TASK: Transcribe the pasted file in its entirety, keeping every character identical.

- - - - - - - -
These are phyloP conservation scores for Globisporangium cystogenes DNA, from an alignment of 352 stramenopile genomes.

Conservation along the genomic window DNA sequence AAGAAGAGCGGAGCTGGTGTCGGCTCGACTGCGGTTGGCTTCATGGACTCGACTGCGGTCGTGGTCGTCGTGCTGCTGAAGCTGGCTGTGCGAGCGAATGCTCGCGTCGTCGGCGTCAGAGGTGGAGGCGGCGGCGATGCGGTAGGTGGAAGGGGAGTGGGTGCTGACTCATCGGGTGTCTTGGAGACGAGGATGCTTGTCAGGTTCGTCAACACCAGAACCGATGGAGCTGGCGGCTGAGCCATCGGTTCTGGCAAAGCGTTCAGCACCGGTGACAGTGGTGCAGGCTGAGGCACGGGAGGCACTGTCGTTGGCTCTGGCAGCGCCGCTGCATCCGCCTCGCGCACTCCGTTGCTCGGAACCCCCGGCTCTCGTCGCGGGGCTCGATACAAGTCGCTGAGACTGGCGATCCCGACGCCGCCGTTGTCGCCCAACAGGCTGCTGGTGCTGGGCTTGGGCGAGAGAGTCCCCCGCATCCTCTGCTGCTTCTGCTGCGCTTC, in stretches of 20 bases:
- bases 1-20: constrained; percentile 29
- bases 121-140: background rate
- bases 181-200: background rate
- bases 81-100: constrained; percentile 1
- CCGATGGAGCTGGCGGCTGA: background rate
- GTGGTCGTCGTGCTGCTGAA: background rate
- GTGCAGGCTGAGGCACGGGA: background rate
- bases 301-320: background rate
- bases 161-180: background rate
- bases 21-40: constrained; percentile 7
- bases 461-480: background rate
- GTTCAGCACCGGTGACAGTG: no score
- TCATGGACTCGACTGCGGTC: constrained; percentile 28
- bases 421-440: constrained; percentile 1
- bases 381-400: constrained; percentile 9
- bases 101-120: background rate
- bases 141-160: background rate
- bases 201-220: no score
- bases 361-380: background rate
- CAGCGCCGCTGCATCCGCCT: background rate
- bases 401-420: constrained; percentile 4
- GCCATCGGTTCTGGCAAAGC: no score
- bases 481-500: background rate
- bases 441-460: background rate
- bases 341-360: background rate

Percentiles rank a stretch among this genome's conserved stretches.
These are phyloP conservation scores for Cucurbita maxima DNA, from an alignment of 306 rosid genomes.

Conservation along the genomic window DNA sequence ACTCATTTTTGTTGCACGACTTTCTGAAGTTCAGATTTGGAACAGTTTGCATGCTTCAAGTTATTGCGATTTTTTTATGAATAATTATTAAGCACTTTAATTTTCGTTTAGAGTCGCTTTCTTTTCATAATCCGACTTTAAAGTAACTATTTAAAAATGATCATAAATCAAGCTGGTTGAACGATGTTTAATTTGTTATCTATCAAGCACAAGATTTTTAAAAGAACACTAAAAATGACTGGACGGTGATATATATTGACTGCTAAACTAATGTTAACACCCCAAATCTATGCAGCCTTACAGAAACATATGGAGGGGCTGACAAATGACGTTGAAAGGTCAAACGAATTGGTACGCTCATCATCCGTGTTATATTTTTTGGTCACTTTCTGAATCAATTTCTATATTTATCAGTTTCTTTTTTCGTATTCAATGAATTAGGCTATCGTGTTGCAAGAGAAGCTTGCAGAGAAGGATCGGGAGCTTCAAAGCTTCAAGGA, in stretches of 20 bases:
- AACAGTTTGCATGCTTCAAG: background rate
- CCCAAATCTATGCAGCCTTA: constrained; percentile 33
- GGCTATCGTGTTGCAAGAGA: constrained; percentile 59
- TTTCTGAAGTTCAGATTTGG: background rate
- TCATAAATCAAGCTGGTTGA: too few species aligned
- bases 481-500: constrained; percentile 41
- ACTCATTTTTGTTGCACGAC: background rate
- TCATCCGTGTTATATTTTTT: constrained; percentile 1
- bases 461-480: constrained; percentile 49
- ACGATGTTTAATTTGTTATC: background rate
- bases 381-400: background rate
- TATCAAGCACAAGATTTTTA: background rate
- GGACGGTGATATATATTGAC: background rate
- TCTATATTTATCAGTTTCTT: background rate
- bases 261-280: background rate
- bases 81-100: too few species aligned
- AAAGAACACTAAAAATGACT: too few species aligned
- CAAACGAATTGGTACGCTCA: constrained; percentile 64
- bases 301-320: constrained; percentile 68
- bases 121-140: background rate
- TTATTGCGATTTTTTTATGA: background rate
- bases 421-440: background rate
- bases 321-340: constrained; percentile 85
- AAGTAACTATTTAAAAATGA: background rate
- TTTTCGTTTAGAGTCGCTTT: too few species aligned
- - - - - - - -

These are phyloP conservation scores for Globisporangium cystogenes DNA, from an alignment of 352 stramenopile genomes.

Conservation along the genomic window DNA sequence AAGAAGAGCGGAGCTGGTGTCGGCTCGACTGCGGTTGGCTTCATGGACTCGACTGCGGTCGTGGTCGTCGTGCTGCTGAAGCTGGCTGTGCGAGCGAATGCTCGCGTCGTCGGCGTCAGAGGTGGAGGCGGCGGCGATGCGGTAGGTGGAAGGGGAGTGGGTGCTGACTCATCGGGTGTCTTGGAGACGAGGATGCTTGTCAGGTTCGTCAACACCAGAACCGATGGAGCTGGCGGCTGAGCCATCGGTTCTGGCAAAGCGTTCAGCACCGGTGACAGTGGTGCAGGCTGAGGCACGGGAGGCACTGTCGTTGGCTCTGGCAGCGCCGCTGCATCCGCCTCGCGCACTCCGTTGCTCGGAACCCCCGGCTCTCGTCGCGGGGCTCGATACAAGTCGCTGAGACTGGCGATCCCGACGCCGCCGTTGTCGCCCAACAGGCTGCTGGTGCTGGGCTTGGGCGAGAGAGTCCCCCGCATCCTCTGCTGCTTCTGCTGCGCTTC, in stretches of 20 bases:
- bases 1-20: constrained; percentile 29
- bases 121-140: background rate
- bases 181-200: background rate
- bases 81-100: constrained; percentile 1
- CCGATGGAGCTGGCGGCTGA: background rate
- GTGGTCGTCGTGCTGCTGAA: background rate
- GTGCAGGCTGAGGCACGGGA: background rate
- bases 301-320: background rate
- bases 161-180: background rate
- bases 21-40: constrained; percentile 7
- bases 461-480: background rate
- GTTCAGCACCGGTGACAGTG: no score
- TCATGGACTCGACTGCGGTC: constrained; percentile 28
- bases 421-440: constrained; percentile 1
- bases 381-400: constrained; percentile 9
- bases 101-120: background rate
- bases 141-160: background rate
- bases 201-220: no score
- bases 361-380: background rate
- CAGCGCCGCTGCATCCGCCT: background rate
- bases 401-420: constrained; percentile 4
- GCCATCGGTTCTGGCAAAGC: no score
- bases 481-500: background rate
- bases 441-460: background rate
- bases 341-360: background rate

Percentiles rank a stretch among this genome's conserved stretches.
These are phyloP conservation scores for Cucurbita maxima DNA, from an alignment of 306 rosid genomes.

Conservation along the genomic window DNA sequence ACTCATTTTTGTTGCACGACTTTCTGAAGTTCAGATTTGGAACAGTTTGCATGCTTCAAGTTATTGCGATTTTTTTATGAATAATTATTAAGCACTTTAATTTTCGTTTAGAGTCGCTTTCTTTTCATAATCCGACTTTAAAGTAACTATTTAAAAATGATCATAAATCAAGCTGGTTGAACGATGTTTAATTTGTTATCTATCAAGCACAAGATTTTTAAAAGAACACTAAAAATGACTGGACGGTGATATATATTGACTGCTAAACTAATGTTAACACCCCAAATCTATGCAGCCTTACAGAAACATATGGAGGGGCTGACAAATGACGTTGAAAGGTCAAACGAATTGGTACGCTCATCATCCGTGTTATATTTTTTGGTCACTTTCTGAATCAATTTCTATATTTATCAGTTTCTTTTTTCGTATTCAATGAATTAGGCTATCGTGTTGCAAGAGAAGCTTGCAGAGAAGGATCGGGAGCTTCAAAGCTTCAAGGA, in stretches of 20 bases:
- AACAGTTTGCATGCTTCAAG: background rate
- CCCAAATCTATGCAGCCTTA: constrained; percentile 33
- GGCTATCGTGTTGCAAGAGA: constrained; percentile 59
- TTTCTGAAGTTCAGATTTGG: background rate
- TCATAAATCAAGCTGGTTGA: too few species aligned
- bases 481-500: constrained; percentile 41
- ACTCATTTTTGTTGCACGAC: background rate
- TCATCCGTGTTATATTTTTT: constrained; percentile 1
- bases 461-480: constrained; percentile 49
- ACGATGTTTAATTTGTTATC: background rate
- bases 381-400: background rate
- TATCAAGCACAAGATTTTTA: background rate
- GGACGGTGATATATATTGAC: background rate
- TCTATATTTATCAGTTTCTT: background rate
- bases 261-280: background rate
- bases 81-100: too few species aligned
- AAAGAACACTAAAAATGACT: too few species aligned
- CAAACGAATTGGTACGCTCA: constrained; percentile 64
- bases 301-320: constrained; percentile 68
- bases 121-140: background rate
- TTATTGCGATTTTTTTATGA: background rate
- bases 421-440: background rate
- bases 321-340: constrained; percentile 85
- AAGTAACTATTTAAAAATGA: background rate
- TTTTCGTTTAGAGTCGCTTT: too few species aligned